Salute 2017: A Snapshot of Stalls

By Joe Robinson 26 Apr 2017 0

This weekend just gone we attended the annual Salute wargaming show in London, UK. Run by South London Warlords and hosted in the ExCel centre, it is the highlight of the year for UK wargamers, and one we weren't going to miss. Hitching a ride with Slitherine, who were attending the show themselves, we got to experience a full day of Europe's best and finest wargaming.

There were too many cool things to see in one day, and definitely too many to talk about in one article. Still, Salute means different things to different people, so for your pleasure allows us to present our snapshot of show, as told by eight different companies.

Hawk Wargames

Hawk Wargames, creators of Dropfleet Commander & Dropzone Commander, are very fond of Salute. Dave Lewis, Director and progenitor of the company's major games, told us that the show was essentially their birthplace. They've used the convention to show off early versions of all their games, and it's been a great platform for them to get out in front of fans and the wargaming public.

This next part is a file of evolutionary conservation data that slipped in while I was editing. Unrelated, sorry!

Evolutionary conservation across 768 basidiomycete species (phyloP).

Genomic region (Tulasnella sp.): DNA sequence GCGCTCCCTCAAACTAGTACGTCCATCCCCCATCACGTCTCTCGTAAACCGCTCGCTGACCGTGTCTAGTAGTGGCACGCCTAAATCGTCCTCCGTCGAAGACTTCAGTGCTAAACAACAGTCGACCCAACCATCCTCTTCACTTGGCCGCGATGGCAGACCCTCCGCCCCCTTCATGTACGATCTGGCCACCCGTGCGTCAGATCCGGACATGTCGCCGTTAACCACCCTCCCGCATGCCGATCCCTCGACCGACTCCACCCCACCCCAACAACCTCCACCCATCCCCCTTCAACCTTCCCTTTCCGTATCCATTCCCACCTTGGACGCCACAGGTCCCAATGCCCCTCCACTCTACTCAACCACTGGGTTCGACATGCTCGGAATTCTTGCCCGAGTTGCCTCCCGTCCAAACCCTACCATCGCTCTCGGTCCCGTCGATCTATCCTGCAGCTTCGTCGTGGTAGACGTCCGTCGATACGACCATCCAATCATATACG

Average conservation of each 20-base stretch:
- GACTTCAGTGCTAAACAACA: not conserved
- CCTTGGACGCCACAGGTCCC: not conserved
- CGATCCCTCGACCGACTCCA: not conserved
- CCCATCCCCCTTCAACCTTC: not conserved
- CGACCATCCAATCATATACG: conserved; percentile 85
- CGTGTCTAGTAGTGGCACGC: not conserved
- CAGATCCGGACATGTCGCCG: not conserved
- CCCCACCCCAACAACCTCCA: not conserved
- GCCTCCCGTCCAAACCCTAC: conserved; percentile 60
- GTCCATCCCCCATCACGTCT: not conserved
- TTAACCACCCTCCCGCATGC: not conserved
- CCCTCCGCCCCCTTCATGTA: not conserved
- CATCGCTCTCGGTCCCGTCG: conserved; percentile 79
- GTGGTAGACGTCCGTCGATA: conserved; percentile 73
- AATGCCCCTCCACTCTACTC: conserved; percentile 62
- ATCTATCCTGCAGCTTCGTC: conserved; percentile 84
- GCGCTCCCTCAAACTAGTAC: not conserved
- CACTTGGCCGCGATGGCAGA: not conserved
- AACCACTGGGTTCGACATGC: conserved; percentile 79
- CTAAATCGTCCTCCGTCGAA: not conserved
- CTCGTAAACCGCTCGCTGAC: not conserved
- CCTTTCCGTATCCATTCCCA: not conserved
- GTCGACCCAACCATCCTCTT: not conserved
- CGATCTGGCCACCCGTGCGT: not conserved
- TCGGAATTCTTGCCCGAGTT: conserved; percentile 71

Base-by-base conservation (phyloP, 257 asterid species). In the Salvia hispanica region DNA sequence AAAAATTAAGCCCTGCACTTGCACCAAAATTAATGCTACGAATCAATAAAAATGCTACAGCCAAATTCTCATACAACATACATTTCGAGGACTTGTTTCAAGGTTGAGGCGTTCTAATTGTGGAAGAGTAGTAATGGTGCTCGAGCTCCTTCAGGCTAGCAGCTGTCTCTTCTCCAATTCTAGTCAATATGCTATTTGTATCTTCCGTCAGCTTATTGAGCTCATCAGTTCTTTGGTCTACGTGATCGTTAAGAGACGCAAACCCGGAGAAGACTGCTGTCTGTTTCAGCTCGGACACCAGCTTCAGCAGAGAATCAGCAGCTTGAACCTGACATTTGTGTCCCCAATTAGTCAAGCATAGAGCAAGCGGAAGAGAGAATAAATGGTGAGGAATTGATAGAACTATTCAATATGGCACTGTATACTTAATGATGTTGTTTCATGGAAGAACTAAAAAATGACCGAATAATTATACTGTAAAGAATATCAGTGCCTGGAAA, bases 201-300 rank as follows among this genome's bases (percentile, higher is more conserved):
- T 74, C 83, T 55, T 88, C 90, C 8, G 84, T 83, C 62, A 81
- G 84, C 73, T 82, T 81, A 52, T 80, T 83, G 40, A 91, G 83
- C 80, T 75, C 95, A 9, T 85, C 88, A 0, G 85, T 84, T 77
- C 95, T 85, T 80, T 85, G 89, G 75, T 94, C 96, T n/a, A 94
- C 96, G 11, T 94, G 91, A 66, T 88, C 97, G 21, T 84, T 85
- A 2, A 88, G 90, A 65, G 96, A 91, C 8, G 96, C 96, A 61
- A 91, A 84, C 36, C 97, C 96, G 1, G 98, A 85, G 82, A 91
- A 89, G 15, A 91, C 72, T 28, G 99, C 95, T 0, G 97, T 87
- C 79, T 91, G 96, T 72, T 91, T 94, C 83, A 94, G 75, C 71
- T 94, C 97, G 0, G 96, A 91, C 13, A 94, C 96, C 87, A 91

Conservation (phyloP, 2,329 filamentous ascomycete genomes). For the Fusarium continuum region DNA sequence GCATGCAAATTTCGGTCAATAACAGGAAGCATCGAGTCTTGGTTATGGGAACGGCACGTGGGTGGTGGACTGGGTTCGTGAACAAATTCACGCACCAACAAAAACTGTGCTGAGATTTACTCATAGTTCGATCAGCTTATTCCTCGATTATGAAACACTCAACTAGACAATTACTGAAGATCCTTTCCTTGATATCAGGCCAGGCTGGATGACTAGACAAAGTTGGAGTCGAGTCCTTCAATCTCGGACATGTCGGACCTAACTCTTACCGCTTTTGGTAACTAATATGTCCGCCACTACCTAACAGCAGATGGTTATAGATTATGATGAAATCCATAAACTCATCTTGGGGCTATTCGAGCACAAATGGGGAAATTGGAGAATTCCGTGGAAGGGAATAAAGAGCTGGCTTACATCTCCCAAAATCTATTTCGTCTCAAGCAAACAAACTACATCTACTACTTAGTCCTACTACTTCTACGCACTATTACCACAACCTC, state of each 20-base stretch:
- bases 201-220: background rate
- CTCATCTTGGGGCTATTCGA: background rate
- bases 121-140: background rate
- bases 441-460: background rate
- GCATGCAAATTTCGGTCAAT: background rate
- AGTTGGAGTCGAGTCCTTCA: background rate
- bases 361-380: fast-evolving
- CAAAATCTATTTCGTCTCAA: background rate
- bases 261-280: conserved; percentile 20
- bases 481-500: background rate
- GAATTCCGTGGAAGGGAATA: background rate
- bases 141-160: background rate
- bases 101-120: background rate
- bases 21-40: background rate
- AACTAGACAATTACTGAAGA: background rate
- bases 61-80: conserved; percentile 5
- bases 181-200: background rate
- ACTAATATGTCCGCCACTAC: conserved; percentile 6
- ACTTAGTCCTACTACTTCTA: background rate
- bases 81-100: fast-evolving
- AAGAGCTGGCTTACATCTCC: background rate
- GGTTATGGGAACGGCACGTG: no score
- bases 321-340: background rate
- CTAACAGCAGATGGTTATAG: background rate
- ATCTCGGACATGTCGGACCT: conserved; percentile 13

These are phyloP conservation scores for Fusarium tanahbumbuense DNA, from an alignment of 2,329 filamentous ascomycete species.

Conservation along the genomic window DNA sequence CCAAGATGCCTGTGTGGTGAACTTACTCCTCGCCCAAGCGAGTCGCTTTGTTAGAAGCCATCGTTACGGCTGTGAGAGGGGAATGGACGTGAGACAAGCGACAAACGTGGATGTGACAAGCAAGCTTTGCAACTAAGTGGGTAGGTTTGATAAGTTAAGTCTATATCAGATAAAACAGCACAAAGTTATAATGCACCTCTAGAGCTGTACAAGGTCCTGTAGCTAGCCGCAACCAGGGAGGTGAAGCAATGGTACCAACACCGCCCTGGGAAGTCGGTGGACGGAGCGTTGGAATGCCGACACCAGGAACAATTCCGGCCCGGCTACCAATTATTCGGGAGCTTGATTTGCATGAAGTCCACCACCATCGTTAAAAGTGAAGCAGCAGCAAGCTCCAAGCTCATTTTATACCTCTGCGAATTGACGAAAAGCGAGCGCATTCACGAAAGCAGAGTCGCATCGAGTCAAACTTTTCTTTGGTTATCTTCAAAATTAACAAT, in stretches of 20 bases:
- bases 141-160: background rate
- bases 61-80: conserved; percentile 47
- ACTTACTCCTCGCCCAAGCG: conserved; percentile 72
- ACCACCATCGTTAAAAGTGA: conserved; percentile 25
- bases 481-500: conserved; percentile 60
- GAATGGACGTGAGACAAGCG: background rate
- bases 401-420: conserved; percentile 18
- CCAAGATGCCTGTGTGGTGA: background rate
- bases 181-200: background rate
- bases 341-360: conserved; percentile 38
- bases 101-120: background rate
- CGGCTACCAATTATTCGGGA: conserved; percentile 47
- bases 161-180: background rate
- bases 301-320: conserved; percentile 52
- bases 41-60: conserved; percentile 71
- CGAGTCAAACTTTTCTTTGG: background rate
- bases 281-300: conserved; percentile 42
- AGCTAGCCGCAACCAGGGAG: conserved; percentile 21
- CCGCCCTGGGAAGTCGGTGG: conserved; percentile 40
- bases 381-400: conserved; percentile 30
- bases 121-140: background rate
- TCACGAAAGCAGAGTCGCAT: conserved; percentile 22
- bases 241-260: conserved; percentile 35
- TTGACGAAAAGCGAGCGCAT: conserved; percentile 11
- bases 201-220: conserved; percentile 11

“It is one of the Top 3 most important shows for us and we come every year.”

What Dave especially likes about Salute is the fact that it's not corporate – granted, it's a retail-orientated event with shop stalls from wall to wall, but it's run and managed by fellow enthusiasts in South London Warlords.

“These guys are real wargamers who run their own club and know what people want.”


Not sure that'd be tournament legal, Dave...

Dominating the centre of Hawk's area was a massive replica of a Dropfleet Commander ship, lovingly created by Dave himself. This was a Strike Carrier, one of the smallest ships in the game. What was unique about this piece was that it was made to the scale of Dropzone Commander, Hawk's original ground combat wargame.

Casemate UK